The low-water dressing, introduced by A. H. E. Wood, is designed for greased-line fishing. The hooks are light and the dressing extends only about halfway along the shank. These are much used for summer fishing.

Choosing Flies

Salmon flies are very expensive and very expendable. You will find that you will crack them off at first with mistimed casts or break the barbs on stones behind you. So before you rush to acquire a large and varied stock, it is as well to pause a moment for consideration.

Nobody has any real understanding of why a fasting fish should choose to snap at any particular passing bauble of feather and metal. Feeding reflexes retained from their time in the sea, aggressive impulses, curiosity, even ‘anger’, have all been advanced as theories. Angling literature is full of speculations, hypotheses and some frankly ill-advised nonsense about the whys and wherefores of salmon flics. Special merits are sometimes attributed by individuals to special patterns which appear to do well on certain rivers. Undoubtedly, in the beginning, you will be influenced by what you read and by what you hear, but the best counsel I can give you is to retain an open mind and let time and experience mould your own ideas for you.

I am more and more convinced myself that, given the necessary modicum of skill in casting, some knowledge of where fish are lying and a reasonable choice of hook size for the water, less depends on pattern than is commonly supposed. In short, when fish come on the take, they will accept almost anything of a suitable size. All that is necessary is to be in the right place at the right time. This is a matter of good fortune, but the longer you persist in delivering good casts, working your fly correctly and covering good fishing water, the greater the chance that a salmon will eventually move to you.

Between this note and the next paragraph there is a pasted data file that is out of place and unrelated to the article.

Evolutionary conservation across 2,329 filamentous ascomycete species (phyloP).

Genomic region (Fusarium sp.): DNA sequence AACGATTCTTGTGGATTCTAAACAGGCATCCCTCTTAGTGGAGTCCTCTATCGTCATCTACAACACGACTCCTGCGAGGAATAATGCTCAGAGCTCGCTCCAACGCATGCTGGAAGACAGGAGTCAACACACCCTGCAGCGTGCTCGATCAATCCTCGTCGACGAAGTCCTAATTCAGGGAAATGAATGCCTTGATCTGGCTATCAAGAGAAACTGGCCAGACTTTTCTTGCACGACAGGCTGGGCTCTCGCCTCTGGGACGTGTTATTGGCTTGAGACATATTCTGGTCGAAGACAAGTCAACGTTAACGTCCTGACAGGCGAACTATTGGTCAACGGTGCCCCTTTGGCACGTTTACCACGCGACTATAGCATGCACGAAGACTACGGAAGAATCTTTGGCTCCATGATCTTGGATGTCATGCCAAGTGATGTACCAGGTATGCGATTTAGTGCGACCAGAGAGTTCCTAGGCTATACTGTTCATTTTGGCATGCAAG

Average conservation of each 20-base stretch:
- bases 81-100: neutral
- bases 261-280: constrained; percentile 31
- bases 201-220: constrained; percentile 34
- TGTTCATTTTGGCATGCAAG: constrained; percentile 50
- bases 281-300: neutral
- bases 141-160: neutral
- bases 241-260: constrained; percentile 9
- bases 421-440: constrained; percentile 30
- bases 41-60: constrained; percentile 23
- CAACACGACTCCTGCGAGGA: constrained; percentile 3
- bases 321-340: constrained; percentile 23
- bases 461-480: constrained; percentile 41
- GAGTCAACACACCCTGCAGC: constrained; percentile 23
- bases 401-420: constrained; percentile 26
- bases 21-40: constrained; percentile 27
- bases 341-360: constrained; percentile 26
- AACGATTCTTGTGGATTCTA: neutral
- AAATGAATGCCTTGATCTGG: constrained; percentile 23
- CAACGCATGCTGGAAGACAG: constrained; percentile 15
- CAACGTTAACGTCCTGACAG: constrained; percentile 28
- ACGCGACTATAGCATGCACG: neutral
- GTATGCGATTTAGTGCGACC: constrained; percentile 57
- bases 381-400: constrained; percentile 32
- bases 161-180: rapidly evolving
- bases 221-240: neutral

Confidence is a splendid stepping-stone to an enjoyable day’s fishing and, for the beginner, this is largely a matter of fishing with a fly which he knows has recently been successful on a particular water. Seek local advice at first. This will help your morale by removing any niggling doubts about the choice of pattern and size. As you develop as an angler and catch fish for yourself, you will come to rely less and less on the recommendations of others and more and more on your own observations and experiences on the water.

The Gaff and Tailer